NEW YORK -- The Financial Services Sector Coordinating Council for Critical Infrastructure Protection and Homeland Security (FSSCC) announced that the American Insurance Association (AIA) has joined 27 other financial services industry associations and trade groups as the newest member of the Council. The AIA represents over 435 major insurance companies providing all lines of property and casualty insurance.
The FSSCC, a network of financial trade associations and private firms representing thousands of financial services organizations, works closely with the U.S. Department of the Treasury and financial regulators, as well as with the Department of Homeland Security, to coordinate the private sector's preparation for events that could disrupt the normal business of the financial services, such as terrorism, natural disasters or cyber attacks.
"The American Insurance Association has a strong tradition of leadership, shaping public policies," said Donald F. Donahue, Sector Coordinator and Chairman of the FSSCC. "While the Council had participation from the life insurance sector of the insurance industry, the addition of the AIA now rounds out the industry representation by adding the property and casualty side, too.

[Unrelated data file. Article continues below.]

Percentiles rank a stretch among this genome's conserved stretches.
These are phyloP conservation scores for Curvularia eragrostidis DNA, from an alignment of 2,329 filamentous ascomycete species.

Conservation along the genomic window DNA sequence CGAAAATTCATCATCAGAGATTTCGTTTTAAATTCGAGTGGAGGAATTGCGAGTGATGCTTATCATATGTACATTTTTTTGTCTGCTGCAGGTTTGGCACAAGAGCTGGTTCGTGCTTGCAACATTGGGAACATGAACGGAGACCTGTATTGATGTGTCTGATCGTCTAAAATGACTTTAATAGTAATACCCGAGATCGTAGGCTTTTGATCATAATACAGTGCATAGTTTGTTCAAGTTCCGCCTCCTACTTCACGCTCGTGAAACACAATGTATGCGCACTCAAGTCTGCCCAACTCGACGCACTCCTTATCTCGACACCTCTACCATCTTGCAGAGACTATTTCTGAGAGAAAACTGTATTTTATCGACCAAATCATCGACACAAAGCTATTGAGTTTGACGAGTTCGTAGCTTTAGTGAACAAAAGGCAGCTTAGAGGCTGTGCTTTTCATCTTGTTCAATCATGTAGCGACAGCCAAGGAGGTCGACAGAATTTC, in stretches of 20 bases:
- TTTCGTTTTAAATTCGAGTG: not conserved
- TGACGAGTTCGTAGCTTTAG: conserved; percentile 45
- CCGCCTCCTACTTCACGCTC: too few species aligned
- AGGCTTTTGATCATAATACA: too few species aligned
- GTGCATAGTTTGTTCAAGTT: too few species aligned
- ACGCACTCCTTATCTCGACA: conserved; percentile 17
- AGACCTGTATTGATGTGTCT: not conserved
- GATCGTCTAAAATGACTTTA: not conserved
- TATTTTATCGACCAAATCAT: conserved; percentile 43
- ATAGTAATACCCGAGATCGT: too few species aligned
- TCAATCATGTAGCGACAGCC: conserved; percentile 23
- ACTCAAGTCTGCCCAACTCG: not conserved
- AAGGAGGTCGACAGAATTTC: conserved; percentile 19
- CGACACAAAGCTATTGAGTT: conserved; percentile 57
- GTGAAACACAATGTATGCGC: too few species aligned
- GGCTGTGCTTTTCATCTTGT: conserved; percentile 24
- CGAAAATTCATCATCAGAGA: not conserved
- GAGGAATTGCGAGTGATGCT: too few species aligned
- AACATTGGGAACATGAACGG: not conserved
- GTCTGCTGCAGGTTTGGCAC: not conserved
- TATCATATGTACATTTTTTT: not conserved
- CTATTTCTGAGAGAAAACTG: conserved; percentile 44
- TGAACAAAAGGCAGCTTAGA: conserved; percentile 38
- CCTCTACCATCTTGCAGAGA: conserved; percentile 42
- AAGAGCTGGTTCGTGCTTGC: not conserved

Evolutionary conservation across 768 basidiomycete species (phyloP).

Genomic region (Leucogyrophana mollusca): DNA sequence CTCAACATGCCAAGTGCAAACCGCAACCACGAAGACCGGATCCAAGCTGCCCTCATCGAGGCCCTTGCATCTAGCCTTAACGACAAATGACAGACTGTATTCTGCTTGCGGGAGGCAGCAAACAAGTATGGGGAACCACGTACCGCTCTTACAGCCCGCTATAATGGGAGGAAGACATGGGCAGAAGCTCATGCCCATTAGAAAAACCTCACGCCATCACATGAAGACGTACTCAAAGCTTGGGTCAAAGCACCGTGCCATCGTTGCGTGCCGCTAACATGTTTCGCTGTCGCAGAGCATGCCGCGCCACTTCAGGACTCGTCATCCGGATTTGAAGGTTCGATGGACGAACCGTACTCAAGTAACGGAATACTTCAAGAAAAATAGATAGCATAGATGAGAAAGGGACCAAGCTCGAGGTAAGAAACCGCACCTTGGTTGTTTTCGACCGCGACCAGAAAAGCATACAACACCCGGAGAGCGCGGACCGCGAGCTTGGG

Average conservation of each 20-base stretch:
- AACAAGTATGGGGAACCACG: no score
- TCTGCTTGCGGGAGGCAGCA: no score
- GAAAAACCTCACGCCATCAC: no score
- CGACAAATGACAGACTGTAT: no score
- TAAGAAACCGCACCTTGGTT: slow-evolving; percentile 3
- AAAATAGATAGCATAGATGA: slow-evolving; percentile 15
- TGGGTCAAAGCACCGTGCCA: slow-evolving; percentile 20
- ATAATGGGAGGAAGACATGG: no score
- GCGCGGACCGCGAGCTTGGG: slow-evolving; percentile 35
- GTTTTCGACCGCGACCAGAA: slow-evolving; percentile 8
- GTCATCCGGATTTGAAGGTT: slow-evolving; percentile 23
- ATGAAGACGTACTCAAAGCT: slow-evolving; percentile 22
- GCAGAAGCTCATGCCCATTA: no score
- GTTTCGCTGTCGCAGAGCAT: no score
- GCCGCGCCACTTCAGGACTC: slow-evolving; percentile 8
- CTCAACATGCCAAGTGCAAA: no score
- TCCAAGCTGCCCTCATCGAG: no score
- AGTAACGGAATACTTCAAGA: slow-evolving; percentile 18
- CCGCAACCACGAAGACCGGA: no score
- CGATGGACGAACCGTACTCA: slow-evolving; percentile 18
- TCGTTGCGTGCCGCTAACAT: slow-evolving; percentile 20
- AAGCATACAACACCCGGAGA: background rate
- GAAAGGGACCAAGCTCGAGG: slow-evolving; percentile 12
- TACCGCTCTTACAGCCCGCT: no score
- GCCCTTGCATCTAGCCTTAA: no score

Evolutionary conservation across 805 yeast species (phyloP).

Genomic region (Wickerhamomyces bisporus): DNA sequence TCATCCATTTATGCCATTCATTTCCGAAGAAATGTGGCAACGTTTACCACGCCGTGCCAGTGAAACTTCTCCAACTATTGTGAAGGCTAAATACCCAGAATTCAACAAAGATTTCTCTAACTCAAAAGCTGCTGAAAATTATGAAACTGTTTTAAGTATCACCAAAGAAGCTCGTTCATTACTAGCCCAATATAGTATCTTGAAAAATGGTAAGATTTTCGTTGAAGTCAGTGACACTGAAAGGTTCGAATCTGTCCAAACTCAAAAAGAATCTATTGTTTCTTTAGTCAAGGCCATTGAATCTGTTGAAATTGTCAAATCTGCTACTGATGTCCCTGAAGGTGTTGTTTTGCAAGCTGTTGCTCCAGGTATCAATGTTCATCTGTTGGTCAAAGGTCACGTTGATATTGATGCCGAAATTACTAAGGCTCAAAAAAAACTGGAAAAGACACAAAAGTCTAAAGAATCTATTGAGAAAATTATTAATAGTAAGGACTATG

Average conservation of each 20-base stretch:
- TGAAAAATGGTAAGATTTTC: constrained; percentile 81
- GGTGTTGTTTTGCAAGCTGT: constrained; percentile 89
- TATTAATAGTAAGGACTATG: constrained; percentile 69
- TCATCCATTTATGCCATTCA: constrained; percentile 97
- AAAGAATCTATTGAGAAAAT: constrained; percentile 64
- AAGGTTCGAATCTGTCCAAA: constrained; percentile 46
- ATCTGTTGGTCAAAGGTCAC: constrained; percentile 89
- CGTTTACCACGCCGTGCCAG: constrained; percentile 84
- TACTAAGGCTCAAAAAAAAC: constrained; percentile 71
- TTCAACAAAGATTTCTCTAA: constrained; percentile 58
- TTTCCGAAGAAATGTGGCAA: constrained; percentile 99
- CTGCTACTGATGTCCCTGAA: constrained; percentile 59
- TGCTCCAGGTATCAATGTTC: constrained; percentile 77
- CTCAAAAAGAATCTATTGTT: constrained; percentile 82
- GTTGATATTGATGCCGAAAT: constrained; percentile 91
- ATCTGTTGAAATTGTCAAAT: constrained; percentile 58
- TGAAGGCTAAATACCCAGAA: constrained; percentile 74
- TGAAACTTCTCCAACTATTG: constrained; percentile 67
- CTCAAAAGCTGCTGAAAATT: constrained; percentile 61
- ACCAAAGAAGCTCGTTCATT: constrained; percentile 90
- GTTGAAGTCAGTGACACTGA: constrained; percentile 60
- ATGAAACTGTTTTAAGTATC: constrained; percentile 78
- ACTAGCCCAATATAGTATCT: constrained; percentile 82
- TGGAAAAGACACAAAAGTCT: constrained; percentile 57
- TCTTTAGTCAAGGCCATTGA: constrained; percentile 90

"We are pleased the AIA has joined as the newest member of the FSSCC, and we welcome their contributions to the Council's efforts to coordinate business continuity among diverse financial services organizations," Donahue said.
"The AIA has a great depth of experience coordinating between the public and private sectors, representing members in every state and at the federal level in legislative, regulatory, and legal forums," said Eric Goldberg, Assistant General Counsel, AIA. "Property-casualty insurers are experts in disaster preparedness and business continuity planning, making us a naturally good fit for the FSSCC.
"We look forward to being active participants in the FSSCC, working with the other Council member associations and firms to collaborate on these issues of safety and soundness of financial services," Goldberg said.